The half-time substitute for Danny Rose switched with Kyle Naughton to right-back. Despite giving the ball away his first two times in possession, he swiftly settled.

    A clearance at the back post five minutes into the second half got him going. Thereafter he played his part in Spurs turning the tide against the briefly resurgent Russians.

    Fredericks' first run down the right saw him find a route inside the box where he won a corner. A second foray down the flank led nowhere, but on the third occasion, he delivered a peach of a cross to set up Roberto Soldado for a header that was saved.

    His biggest contribution of the night was to come within 10 minutes of that. Another purposeful and incisive charge into the box saw him dance between defenders before losing his balance as Jucilei came in.

    It was harsh on the Anzhi captain but a great moment for Fredericks. Soldado noticeably searched out the full-back to thank him after converting the penalty.

    What this means for Fredericks' Spurs prospects remains to be seen, but this showing did his cause no harm.

Coulthirst and Eriksen Have Added to Attacking Options of an in-Form Attack

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    Tottenham's general improvement in the final third continued against Anzhi after progress in recent games vs. Manchester United, Fulham and Sunderland.

    Liverpool will be provide a tougher test to the greater width and penetration that Spurs have been showing of late. Not to mention the better quality of opportunities created.

    Christian Eriksen's role this weekend, or over the Christmas and New Year's period for that matter, is not certain right now. What is known, however, is that his return adds an extra dimension to the quick, almost direct football that has fared well for Spurs over the last few weeks.

    The Dane's appearance here—on a night his name was sung throughout by a vocal White Hart Lane crowd—was mostly about getting some minutes under his belt following his ankle injury.

    In some brief glimmers of creativity, he served to remind Spurs of his ability in the playmaking role. Eriksen will likely have to earn a starting reprieve again, but just having the option of using him is a big one for a side looking to go from strength to strength.

    Shaquile Coulthirst is unlikely to play a main role vs. Liverpool or in the coming weeks, but he has also added to Andre Villas-Boas' options in attack.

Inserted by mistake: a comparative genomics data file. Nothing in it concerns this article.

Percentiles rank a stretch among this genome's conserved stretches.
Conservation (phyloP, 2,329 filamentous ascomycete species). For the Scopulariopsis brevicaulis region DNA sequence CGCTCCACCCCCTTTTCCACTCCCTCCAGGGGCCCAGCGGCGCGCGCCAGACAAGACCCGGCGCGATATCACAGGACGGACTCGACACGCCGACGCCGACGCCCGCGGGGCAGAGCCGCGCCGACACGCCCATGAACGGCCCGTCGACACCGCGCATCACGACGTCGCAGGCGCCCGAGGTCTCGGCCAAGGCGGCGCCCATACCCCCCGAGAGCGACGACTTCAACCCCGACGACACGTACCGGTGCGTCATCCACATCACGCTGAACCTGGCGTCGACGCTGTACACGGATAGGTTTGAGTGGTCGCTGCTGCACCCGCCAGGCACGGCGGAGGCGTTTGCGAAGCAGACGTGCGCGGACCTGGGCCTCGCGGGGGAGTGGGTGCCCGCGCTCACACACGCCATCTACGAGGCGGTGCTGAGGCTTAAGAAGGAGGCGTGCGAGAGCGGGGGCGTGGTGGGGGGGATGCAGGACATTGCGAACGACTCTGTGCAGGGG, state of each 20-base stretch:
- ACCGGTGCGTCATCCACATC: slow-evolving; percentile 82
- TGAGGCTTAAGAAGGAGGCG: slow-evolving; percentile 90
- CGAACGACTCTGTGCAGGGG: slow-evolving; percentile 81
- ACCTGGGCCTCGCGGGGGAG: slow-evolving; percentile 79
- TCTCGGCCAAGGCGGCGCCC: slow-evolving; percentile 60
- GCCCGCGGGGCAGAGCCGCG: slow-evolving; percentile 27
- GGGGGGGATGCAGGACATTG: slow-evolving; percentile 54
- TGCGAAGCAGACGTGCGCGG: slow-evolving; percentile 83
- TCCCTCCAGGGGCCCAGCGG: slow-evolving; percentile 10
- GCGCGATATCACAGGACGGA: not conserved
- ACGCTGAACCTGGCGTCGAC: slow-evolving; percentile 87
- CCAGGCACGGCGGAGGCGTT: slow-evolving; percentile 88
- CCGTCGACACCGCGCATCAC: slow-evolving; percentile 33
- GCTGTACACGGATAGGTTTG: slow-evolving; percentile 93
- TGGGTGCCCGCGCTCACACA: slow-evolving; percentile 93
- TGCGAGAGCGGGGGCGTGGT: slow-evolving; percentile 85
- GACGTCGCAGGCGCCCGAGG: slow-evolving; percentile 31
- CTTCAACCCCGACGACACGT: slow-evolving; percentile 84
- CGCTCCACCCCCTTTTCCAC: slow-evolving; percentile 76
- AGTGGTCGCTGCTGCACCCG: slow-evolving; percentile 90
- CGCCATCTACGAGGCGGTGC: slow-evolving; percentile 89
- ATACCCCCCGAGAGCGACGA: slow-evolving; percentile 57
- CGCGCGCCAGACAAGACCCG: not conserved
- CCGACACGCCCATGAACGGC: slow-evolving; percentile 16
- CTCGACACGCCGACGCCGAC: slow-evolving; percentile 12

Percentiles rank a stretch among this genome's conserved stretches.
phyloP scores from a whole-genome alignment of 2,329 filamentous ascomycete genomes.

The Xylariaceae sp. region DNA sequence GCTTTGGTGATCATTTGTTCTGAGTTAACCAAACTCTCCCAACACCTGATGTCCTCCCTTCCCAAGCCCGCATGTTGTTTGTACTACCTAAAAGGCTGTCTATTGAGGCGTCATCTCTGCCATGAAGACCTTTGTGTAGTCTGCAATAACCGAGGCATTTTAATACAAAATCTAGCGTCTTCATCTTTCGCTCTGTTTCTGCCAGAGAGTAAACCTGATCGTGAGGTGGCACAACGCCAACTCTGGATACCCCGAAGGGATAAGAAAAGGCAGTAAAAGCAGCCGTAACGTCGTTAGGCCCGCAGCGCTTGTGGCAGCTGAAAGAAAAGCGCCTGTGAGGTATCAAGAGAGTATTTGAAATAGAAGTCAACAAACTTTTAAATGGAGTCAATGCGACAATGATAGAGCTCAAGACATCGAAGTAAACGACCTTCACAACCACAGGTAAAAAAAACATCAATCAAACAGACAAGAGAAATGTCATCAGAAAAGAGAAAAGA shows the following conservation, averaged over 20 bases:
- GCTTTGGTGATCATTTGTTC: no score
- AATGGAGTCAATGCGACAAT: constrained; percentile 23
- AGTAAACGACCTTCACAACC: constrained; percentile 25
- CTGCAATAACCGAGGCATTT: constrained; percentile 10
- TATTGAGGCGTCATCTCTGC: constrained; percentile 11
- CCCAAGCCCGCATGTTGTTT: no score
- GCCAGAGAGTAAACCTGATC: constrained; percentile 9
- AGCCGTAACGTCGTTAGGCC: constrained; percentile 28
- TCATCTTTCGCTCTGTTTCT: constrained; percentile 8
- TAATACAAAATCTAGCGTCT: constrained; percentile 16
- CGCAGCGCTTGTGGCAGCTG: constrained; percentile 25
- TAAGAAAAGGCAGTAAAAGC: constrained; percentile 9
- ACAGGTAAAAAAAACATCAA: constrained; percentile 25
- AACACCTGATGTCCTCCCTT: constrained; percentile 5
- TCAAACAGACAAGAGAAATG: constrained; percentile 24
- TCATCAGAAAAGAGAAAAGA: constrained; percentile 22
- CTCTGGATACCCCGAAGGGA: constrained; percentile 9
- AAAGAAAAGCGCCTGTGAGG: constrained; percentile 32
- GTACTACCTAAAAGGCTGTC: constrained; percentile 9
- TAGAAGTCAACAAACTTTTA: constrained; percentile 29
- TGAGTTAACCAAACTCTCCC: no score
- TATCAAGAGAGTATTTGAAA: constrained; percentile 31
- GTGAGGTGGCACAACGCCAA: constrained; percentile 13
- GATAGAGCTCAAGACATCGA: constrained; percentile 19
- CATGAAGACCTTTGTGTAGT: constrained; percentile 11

Shortly after coming on for Roberto Soldado for his debut, he chanced his luck with a persistent, almost cheeky run behind the Anzhi defence from the left.

    Thereafter, the highlight of his remaining contribution was a nice bit of hold-up play. As one of the most-talked about prospects of the club's youth academy, it was good to see him get a sample of first-team action.

Spurs Have It in Them to Improve on Last Year's Quarterfinal Defeat

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    Eight matches played, eight wins. Domestic affairs have been tough so far this season, but in Europe, things could not have gone much smoother for Tottenham.

    Group K (and Dinamo Tbilisi in the playoff round before that) did not prove especially challenging. Nonetheless, Spurs have approached it with sufficient energy to have rendered it a worthwhile exercise.

    Predicting this as the first step on a path to glory in the competition would be presumptuous. However, of the teams that also qualified out of the group stage, Spurs should be afraid of none of them (although they should not take some lightly, either).

    The teams that were dumped into the competition from the Champions League offer more pause, though. The prospect of facing Juventus, Napoli or Shakhtar Donetsk somewhere the line would require a big effort to secure progression.

    Yet this should not be cause for concern. Spurs have aspirations of joining the big time of Europe's premier competition on a more regular basis. These are the kind of teams that they want to be challenging themselves against.

    Europa League competition does not recommence until February. Just what shape Villas-Boas' team will be in by then is impossible to predict.

    Should things go to plan—and that is a big "if" in a division as competitive and sapping as the Premier League—Spurs have the quality to go even further than the quarterfinal stage that they reached last year.

Anzhi and Their Fans Have Pluck, but That Is All

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    Fans, players and coaches of Anzhi Makhachkala might be grateful for the long winter break ahead for the club. With the Russian Premier League's fixtures done until March, the Dagestan club will not be in action until February.

    You would not want to read too much into a performance vs. Tottenham. While Anzhi offered some resistance, the superior side largely swept them away.

    But the prospect of them progressing beyond the Europa League's Round of 32 seems a dim one, to say the least. With them currently sitting bottom with no wins in their own league, it is difficult to decide if more European games will be a welcome or annoying distraction.

    Whatever is in store for Anzhi, it is hard to be positive about their prospects.

    The 20 or so supporters who made the trip to North London were a credit to their club. Only the most churlish of football people would not sympathise with them. Having been told to dare to dream only months ago, the previously cash-rich club are facing some nightmares ahead.